Medications used to treat attention-deficit/hyperactivity disorder (ADHD) have been well researched, but comparisons among agents are hindered by the absence of head-to-head clinical trials. By using meta-analysis, we sought to compare the efficacy of these medications for the symptoms of ADHD. We analyzed published literature on the pharmacotherapy of ADHD to describe the variability of drug-placebo effect sizes and conducted a literature search to identify double-blind, placebo-controlled studies of youths with ADHD that were published after 1979. Meta-analysis regression was used to assess the influence of the medication type on drug effects. We also assessed for publication bias.Thirty-two trials met our criteria and were included in this meta-analysis. These trials involved 16 drugs using 20 different outcome measures of ADHD behaviors. The effect sizes for immediate-release stimulants and long-acting stimulants were similar and were greater than the effect sizes for non-stimulants. There was no evidence of publication bias.Although nearly all of the ADHD medications had significant effects, we found substantial variability. When translated into the costs of treating large numbers of patients, these effect sizes have implications for formulary medication choices.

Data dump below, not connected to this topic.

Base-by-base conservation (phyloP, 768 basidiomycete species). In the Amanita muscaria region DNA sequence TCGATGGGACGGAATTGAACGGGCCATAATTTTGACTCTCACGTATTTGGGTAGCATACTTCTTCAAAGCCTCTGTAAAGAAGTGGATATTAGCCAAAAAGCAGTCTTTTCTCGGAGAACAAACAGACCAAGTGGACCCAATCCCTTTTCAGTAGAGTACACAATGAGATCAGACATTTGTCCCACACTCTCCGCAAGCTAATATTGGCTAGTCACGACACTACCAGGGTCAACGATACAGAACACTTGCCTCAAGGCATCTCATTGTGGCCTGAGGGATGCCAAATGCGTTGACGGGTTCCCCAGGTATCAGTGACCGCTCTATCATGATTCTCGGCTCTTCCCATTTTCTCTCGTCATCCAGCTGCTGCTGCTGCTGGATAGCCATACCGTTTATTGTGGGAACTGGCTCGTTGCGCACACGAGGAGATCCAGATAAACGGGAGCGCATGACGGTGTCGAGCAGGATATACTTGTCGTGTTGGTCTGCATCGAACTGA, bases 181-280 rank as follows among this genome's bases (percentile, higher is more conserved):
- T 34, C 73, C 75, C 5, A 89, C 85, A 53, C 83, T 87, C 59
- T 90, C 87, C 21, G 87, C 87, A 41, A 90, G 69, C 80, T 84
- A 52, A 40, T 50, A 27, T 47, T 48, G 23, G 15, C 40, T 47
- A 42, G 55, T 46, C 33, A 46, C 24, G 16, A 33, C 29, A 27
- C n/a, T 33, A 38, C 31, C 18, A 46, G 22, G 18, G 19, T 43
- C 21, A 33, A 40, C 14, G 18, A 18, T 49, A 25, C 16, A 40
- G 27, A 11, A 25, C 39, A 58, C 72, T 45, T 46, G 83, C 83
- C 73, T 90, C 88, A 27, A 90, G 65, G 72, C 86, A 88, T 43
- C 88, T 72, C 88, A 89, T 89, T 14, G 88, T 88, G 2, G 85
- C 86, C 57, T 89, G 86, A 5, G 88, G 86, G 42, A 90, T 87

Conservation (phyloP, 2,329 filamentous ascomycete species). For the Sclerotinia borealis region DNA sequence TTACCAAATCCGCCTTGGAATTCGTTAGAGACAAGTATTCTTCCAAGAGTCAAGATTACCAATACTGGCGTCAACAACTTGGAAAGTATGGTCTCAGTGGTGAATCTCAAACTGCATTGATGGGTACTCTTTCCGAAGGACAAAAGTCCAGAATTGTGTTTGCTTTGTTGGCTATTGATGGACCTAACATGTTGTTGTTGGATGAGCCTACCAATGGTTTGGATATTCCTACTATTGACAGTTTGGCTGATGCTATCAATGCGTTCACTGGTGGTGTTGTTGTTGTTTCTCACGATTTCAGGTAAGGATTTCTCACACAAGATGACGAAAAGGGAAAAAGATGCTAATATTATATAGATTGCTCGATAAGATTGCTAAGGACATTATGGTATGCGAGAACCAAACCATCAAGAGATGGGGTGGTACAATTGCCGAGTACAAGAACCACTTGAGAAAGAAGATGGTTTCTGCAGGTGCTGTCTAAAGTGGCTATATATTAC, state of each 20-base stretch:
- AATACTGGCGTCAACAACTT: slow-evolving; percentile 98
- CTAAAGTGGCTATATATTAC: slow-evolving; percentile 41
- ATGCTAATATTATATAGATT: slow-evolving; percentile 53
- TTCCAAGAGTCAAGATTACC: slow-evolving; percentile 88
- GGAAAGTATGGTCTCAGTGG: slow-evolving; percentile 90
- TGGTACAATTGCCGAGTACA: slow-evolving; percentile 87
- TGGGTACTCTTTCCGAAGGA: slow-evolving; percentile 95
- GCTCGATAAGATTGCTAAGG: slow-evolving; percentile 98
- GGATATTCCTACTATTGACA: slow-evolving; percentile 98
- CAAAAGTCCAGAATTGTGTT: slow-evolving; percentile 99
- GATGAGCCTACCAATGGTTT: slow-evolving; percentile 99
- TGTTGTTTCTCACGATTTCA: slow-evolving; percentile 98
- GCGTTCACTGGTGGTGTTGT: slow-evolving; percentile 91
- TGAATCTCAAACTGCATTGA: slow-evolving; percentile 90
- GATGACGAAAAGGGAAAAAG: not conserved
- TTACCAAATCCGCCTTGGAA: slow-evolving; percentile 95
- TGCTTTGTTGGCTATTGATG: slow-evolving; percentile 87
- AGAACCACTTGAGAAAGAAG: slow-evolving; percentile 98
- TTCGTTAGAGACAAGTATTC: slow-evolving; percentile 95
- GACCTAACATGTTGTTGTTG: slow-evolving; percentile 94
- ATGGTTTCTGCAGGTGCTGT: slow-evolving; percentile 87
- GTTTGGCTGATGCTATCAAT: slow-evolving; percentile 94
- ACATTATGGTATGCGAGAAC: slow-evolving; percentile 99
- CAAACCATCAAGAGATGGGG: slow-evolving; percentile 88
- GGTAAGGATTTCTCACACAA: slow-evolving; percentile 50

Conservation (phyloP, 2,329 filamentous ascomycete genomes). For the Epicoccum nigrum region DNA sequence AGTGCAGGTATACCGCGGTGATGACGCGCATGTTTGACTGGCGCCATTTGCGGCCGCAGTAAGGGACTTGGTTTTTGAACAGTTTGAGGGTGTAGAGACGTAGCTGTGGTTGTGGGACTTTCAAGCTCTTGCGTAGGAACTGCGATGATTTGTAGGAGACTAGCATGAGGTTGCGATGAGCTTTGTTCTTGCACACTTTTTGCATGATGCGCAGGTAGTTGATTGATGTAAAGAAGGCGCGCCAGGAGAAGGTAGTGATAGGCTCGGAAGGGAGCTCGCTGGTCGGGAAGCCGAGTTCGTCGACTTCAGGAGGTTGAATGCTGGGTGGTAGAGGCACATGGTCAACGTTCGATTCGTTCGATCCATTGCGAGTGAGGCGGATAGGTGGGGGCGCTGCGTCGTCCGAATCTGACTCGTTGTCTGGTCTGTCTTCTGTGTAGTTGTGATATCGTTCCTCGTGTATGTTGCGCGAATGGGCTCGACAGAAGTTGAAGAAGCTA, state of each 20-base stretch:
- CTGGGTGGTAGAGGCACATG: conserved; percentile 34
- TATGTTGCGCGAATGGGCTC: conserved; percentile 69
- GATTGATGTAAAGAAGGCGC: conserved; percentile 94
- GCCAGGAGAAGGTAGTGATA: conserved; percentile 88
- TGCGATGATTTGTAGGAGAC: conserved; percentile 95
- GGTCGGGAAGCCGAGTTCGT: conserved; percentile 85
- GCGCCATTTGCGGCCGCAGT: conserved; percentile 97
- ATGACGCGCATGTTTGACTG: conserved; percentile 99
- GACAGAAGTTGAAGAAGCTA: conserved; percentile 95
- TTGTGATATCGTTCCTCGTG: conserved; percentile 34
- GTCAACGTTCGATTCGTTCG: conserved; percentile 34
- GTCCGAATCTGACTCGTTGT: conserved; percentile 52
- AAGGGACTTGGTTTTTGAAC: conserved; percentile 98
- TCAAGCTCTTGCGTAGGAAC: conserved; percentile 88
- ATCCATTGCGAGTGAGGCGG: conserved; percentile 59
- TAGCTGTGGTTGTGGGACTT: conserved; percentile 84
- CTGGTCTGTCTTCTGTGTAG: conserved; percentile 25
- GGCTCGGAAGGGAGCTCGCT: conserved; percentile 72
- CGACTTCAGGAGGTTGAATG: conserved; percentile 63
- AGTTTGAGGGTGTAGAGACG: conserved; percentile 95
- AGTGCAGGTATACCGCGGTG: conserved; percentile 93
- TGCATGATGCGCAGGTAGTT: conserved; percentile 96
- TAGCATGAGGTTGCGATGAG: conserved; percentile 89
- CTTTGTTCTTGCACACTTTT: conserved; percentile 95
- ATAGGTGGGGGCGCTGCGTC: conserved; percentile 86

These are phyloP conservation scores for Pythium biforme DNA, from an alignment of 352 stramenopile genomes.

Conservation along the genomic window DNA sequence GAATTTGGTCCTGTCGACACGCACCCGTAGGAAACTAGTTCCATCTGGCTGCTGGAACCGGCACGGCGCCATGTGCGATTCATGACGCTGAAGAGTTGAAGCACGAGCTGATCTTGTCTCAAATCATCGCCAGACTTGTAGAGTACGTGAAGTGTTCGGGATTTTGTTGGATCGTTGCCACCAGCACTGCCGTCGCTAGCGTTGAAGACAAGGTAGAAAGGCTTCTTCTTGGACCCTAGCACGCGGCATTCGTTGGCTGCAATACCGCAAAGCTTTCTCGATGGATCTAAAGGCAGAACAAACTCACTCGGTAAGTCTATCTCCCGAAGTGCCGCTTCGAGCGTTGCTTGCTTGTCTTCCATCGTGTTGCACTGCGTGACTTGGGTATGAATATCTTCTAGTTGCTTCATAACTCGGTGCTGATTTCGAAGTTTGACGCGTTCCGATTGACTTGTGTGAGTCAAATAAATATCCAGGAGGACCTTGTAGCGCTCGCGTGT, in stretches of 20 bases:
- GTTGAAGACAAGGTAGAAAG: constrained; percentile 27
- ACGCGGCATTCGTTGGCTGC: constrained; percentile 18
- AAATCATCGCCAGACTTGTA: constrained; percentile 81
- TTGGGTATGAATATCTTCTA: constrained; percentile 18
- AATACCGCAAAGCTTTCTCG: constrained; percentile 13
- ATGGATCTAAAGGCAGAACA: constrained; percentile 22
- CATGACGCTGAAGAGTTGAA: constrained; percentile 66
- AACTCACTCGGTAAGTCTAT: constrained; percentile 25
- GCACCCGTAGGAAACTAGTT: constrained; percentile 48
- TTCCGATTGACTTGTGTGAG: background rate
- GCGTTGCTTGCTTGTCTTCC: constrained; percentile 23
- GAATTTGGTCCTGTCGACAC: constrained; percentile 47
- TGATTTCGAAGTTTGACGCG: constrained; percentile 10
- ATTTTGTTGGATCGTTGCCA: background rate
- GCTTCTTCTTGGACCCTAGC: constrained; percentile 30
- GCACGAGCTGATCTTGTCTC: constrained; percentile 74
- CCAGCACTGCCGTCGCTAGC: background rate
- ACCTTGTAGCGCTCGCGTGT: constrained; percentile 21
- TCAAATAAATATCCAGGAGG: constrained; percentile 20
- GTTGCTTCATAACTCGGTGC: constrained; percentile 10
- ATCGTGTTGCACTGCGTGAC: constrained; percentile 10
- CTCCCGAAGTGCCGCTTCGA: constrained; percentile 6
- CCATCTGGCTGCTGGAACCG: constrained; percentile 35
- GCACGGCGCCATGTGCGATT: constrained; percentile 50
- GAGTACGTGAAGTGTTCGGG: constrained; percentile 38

Keywords: ADHD; efficacy; medications.